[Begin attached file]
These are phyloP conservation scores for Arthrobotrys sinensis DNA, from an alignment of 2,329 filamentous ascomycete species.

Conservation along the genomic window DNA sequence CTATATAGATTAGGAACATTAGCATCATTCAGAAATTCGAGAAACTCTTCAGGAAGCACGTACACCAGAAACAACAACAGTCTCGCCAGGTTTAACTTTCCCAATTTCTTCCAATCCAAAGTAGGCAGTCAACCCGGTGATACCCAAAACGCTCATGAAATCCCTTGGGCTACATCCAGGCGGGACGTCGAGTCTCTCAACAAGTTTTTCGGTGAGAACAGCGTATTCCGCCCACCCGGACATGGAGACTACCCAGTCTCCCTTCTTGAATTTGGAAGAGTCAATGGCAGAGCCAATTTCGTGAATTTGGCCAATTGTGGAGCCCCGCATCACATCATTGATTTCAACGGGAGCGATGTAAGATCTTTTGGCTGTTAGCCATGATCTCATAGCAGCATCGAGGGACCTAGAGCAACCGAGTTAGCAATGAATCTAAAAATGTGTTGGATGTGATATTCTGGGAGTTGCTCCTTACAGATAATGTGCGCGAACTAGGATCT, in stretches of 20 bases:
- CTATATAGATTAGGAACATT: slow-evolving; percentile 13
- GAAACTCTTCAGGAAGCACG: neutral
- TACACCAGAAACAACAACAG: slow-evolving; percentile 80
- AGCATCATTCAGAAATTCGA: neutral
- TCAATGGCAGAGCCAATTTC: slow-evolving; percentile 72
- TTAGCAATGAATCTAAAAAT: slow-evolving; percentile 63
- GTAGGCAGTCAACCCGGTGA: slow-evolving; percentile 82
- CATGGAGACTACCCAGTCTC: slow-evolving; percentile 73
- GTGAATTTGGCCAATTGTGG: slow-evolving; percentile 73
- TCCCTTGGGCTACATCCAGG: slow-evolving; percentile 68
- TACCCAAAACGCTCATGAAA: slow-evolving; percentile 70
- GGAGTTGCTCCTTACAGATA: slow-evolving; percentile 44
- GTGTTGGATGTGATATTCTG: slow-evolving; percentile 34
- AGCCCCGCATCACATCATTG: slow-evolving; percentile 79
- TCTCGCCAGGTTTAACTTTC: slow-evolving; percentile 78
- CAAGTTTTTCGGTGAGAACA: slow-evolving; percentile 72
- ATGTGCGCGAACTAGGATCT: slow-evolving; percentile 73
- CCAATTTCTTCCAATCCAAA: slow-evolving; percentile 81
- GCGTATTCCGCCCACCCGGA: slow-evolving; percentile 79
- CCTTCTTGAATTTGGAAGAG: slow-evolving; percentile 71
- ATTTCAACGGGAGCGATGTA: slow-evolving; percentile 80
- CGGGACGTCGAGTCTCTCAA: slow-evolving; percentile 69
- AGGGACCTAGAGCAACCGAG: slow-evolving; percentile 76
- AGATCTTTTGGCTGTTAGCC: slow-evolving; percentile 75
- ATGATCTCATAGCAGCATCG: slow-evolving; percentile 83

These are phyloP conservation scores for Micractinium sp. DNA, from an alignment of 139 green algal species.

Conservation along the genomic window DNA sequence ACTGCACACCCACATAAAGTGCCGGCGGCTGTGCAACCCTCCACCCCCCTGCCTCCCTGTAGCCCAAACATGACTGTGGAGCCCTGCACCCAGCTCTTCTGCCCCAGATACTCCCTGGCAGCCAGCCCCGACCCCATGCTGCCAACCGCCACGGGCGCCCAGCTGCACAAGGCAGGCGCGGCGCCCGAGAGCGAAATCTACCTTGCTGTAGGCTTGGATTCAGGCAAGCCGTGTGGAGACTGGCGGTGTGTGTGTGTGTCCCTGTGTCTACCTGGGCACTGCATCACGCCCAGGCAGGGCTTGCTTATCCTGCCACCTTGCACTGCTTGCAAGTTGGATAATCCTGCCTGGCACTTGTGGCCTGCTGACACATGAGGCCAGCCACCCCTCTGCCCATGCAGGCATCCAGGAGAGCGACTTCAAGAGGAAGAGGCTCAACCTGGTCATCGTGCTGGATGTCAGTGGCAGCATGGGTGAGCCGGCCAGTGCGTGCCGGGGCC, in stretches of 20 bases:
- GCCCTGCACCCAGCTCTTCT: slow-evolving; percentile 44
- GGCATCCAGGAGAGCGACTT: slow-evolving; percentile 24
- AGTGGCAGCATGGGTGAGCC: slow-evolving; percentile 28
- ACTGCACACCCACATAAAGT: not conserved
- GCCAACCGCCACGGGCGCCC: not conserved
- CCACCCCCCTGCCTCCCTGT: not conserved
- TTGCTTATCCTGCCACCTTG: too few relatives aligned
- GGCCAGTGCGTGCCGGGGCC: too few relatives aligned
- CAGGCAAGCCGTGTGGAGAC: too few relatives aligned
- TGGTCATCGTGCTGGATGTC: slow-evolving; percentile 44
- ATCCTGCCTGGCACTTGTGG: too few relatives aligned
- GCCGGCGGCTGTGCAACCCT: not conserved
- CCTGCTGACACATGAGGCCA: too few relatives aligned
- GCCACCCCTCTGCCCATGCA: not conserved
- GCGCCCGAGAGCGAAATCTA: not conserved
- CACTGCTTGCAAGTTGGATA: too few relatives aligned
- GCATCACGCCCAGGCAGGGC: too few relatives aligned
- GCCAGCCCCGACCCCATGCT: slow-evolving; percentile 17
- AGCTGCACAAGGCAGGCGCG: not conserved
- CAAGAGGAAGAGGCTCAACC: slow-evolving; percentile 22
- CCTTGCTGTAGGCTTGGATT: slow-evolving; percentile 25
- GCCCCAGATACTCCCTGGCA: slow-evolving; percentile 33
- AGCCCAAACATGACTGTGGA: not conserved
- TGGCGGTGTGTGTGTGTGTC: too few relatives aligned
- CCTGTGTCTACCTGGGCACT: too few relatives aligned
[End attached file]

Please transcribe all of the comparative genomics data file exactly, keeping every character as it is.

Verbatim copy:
These are phyloP conservation scores for Arthrobotrys sinensis DNA, from an alignment of 2,329 filamentous ascomycete species.

Conservation along the genomic window DNA sequence CTATATAGATTAGGAACATTAGCATCATTCAGAAATTCGAGAAACTCTTCAGGAAGCACGTACACCAGAAACAACAACAGTCTCGCCAGGTTTAACTTTCCCAATTTCTTCCAATCCAAAGTAGGCAGTCAACCCGGTGATACCCAAAACGCTCATGAAATCCCTTGGGCTACATCCAGGCGGGACGTCGAGTCTCTCAACAAGTTTTTCGGTGAGAACAGCGTATTCCGCCCACCCGGACATGGAGACTACCCAGTCTCCCTTCTTGAATTTGGAAGAGTCAATGGCAGAGCCAATTTCGTGAATTTGGCCAATTGTGGAGCCCCGCATCACATCATTGATTTCAACGGGAGCGATGTAAGATCTTTTGGCTGTTAGCCATGATCTCATAGCAGCATCGAGGGACCTAGAGCAACCGAGTTAGCAATGAATCTAAAAATGTGTTGGATGTGATATTCTGGGAGTTGCTCCTTACAGATAATGTGCGCGAACTAGGATCT, in stretches of 20 bases:
- CTATATAGATTAGGAACATT: slow-evolving; percentile 13
- GAAACTCTTCAGGAAGCACG: neutral
- TACACCAGAAACAACAACAG: slow-evolving; percentile 80
- AGCATCATTCAGAAATTCGA: neutral
- TCAATGGCAGAGCCAATTTC: slow-evolving; percentile 72
- TTAGCAATGAATCTAAAAAT: slow-evolving; percentile 63
- GTAGGCAGTCAACCCGGTGA: slow-evolving; percentile 82
- CATGGAGACTACCCAGTCTC: slow-evolving; percentile 73
- GTGAATTTGGCCAATTGTGG: slow-evolving; percentile 73
- TCCCTTGGGCTACATCCAGG: slow-evolving; percentile 68
- TACCCAAAACGCTCATGAAA: slow-evolving; percentile 70
- GGAGTTGCTCCTTACAGATA: slow-evolving; percentile 44
- GTGTTGGATGTGATATTCTG: slow-evolving; percentile 34
- AGCCCCGCATCACATCATTG: slow-evolving; percentile 79
- TCTCGCCAGGTTTAACTTTC: slow-evolving; percentile 78
- CAAGTTTTTCGGTGAGAACA: slow-evolving; percentile 72
- ATGTGCGCGAACTAGGATCT: slow-evolving; percentile 73
- CCAATTTCTTCCAATCCAAA: slow-evolving; percentile 81
- GCGTATTCCGCCCACCCGGA: slow-evolving; percentile 79
- CCTTCTTGAATTTGGAAGAG: slow-evolving; percentile 71
- ATTTCAACGGGAGCGATGTA: slow-evolving; percentile 80
- CGGGACGTCGAGTCTCTCAA: slow-evolving; percentile 69
- AGGGACCTAGAGCAACCGAG: slow-evolving; percentile 76
- AGATCTTTTGGCTGTTAGCC: slow-evolving; percentile 75
- ATGATCTCATAGCAGCATCG: slow-evolving; percentile 83

These are phyloP conservation scores for Micractinium sp. DNA, from an alignment of 139 green algal species.

Conservation along the genomic window DNA sequence ACTGCACACCCACATAAAGTGCCGGCGGCTGTGCAACCCTCCACCCCCCTGCCTCCCTGTAGCCCAAACATGACTGTGGAGCCCTGCACCCAGCTCTTCTGCCCCAGATACTCCCTGGCAGCCAGCCCCGACCCCATGCTGCCAACCGCCACGGGCGCCCAGCTGCACAAGGCAGGCGCGGCGCCCGAGAGCGAAATCTACCTTGCTGTAGGCTTGGATTCAGGCAAGCCGTGTGGAGACTGGCGGTGTGTGTGTGTGTCCCTGTGTCTACCTGGGCACTGCATCACGCCCAGGCAGGGCTTGCTTATCCTGCCACCTTGCACTGCTTGCAAGTTGGATAATCCTGCCTGGCACTTGTGGCCTGCTGACACATGAGGCCAGCCACCCCTCTGCCCATGCAGGCATCCAGGAGAGCGACTTCAAGAGGAAGAGGCTCAACCTGGTCATCGTGCTGGATGTCAGTGGCAGCATGGGTGAGCCGGCCAGTGCGTGCCGGGGCC, in stretches of 20 bases:
- GCCCTGCACCCAGCTCTTCT: slow-evolving; percentile 44
- GGCATCCAGGAGAGCGACTT: slow-evolving; percentile 24
- AGTGGCAGCATGGGTGAGCC: slow-evolving; percentile 28
- ACTGCACACCCACATAAAGT: not conserved
- GCCAACCGCCACGGGCGCCC: not conserved
- CCACCCCCCTGCCTCCCTGT: not conserved
- TTGCTTATCCTGCCACCTTG: too few relatives aligned
- GGCCAGTGCGTGCCGGGGCC: too few relatives aligned
- CAGGCAAGCCGTGTGGAGAC: too few relatives aligned
- TGGTCATCGTGCTGGATGTC: slow-evolving; percentile 44
- ATCCTGCCTGGCACTTGTGG: too few relatives aligned
- GCCGGCGGCTGTGCAACCCT: not conserved
- CCTGCTGACACATGAGGCCA: too few relatives aligned
- GCCACCCCTCTGCCCATGCA: not conserved
- GCGCCCGAGAGCGAAATCTA: not conserved
- CACTGCTTGCAAGTTGGATA: too few relatives aligned
- GCATCACGCCCAGGCAGGGC: too few relatives aligned
- GCCAGCCCCGACCCCATGCT: slow-evolving; percentile 17
- AGCTGCACAAGGCAGGCGCG: not conserved
- CAAGAGGAAGAGGCTCAACC: slow-evolving; percentile 22
- CCTTGCTGTAGGCTTGGATT: slow-evolving; percentile 25
- GCCCCAGATACTCCCTGGCA: slow-evolving; percentile 33
- AGCCCAAACATGACTGTGGA: not conserved
- TGGCGGTGTGTGTGTGTGTC: too few relatives aligned
- CCTGTGTCTACCTGGGCACT: too few relatives aligned